This Is AuburnElectronic Theses and Dissertations

A Three-essay Dissertation on Big Data Analytics Value Creation for Organizations and Their Supply Chains




Zhu, Suning

Type of Degree

PhD Dissertation


Systems and Technology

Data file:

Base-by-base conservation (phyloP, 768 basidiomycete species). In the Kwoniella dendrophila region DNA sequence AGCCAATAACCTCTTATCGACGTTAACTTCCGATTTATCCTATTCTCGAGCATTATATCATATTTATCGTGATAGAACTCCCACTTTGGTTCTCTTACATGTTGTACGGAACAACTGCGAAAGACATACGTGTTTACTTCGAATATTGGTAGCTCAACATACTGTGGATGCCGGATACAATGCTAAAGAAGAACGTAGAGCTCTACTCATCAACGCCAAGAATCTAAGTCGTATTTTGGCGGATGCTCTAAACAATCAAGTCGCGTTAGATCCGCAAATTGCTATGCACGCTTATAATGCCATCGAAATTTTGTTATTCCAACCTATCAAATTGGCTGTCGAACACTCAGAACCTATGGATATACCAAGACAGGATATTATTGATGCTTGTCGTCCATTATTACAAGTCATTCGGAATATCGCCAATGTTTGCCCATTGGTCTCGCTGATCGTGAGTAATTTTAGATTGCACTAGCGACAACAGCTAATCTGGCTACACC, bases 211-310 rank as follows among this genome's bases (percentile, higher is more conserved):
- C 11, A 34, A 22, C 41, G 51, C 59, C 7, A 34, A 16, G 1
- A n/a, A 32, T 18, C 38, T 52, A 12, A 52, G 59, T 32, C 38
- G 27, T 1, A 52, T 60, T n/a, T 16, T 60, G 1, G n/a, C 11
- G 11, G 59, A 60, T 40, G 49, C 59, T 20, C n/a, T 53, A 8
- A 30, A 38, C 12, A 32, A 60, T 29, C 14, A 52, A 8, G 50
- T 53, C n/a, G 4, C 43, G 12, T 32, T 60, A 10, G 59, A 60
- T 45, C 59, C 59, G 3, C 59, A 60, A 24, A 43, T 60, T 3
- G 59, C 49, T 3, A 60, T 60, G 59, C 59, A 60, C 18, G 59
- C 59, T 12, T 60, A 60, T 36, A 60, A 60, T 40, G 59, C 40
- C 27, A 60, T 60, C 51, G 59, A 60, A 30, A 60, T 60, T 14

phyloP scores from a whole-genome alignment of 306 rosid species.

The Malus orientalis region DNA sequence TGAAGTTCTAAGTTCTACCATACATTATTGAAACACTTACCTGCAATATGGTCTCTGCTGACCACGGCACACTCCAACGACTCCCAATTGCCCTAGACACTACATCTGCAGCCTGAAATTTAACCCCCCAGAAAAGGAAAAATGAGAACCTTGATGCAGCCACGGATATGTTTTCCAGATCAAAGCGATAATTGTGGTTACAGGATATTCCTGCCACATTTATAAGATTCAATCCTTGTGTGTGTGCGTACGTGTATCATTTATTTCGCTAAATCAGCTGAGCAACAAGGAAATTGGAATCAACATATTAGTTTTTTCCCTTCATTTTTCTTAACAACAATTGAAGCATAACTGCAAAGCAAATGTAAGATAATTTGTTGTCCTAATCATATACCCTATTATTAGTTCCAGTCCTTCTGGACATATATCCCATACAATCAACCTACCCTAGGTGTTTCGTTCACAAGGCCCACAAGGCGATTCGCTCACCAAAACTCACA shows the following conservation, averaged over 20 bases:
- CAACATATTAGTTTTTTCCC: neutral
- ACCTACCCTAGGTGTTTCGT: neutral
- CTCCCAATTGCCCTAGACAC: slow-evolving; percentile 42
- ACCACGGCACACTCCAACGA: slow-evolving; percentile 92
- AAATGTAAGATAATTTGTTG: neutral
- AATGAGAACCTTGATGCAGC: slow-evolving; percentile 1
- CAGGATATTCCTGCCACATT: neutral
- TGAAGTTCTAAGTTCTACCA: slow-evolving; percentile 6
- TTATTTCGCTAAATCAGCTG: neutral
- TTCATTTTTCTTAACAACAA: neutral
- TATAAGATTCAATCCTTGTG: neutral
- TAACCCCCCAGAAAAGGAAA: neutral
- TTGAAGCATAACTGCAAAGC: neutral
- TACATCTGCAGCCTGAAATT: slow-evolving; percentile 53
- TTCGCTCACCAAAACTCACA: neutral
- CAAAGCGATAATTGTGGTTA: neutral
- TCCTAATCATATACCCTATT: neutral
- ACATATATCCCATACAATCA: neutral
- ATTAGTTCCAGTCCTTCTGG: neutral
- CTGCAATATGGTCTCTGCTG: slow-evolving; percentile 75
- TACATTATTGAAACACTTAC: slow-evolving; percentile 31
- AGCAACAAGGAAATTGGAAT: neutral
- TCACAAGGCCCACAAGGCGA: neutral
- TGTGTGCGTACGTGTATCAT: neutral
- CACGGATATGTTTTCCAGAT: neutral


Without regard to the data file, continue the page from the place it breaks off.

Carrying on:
This dissertation consists of three essays. The first essay conceptualizes BDA capability in supply chain context based on two aspects: the level of analytics and the operational functions of supply chain. Content analysis technique was adopted to analyze existing academic and practical articles concerning BDA in supply chain management (SCM). A rigorous inductive approach was employed to synthesize the 129 articles and develop the data structure of BDA capability in SCM. The proposed data structure includes four aggregate BDA capability dimensions, twenty-two BDA capability constructs, and the measures of each construct. The findings of this study expand the current view of BDA in supply chain context and ground new empirical research in this field. Following the construct development and validation procedures proposed by Mckenzie, Podsakoff, and Podsakoff (2011), the second essay focuses on developing and validating a comprehensive instrument for measuring BDA capability in the supply chain domain. Building on the results from the first essay, BDA capability in SCM was developed into 22 first-order constructs that formed 4 second-order constructs. Measurement items were created to measure each first-order construct. After conducting face validity and content validity check, a set of data (n=137) was collected from supply chain practitioners to evaluate scale properties and refine measurement items. This study provides a comprehensive and detailed conceptualization of an instrument for BDA capability in SCM that can serve as a springboard for future empirical research to understand the antecedents and impacts of BDA capability on supply chains. Industry practitioners may adopt this instrument to evaluate their BDA capabilities and identify the capabilities they lack. The third essay is a longitudinal study on how organizations’ business analytics initiatives influence operational efficiency and business growth. Drawing upon dynamic capability and contingency theory, I conceptualize organizational BDA initiatives as a dynamic information processing capability which will bring competitive advantage to organizations. Additionally, industry factors (i.e. dynamism, munificence, and complexity) will moderate the relationship between BA initiatives and organizational performance. To test the research model, I collected secondary data from Lexis/Nexus and COMPUSTAT databases and constructed two dynamic panel data models. Using system generalized method of moments (system GMM), I found that: organizational BDA initiatives enhance operational efficiency and facilitate business growth; at lower level of industry dynamism and munificence, BDA initiatives have a greater impact on operational efficiency; at higher level of industry dynamism and complexity, BDA initiatives are associated with greater increase in business growth. These findings provide a theory-based understanding about the economic benefits of BDA and also offer guidance regarding what practitioners can expect from BDA initiatives and how firms can realize value from BDA given the characteristics of industries they are operating in.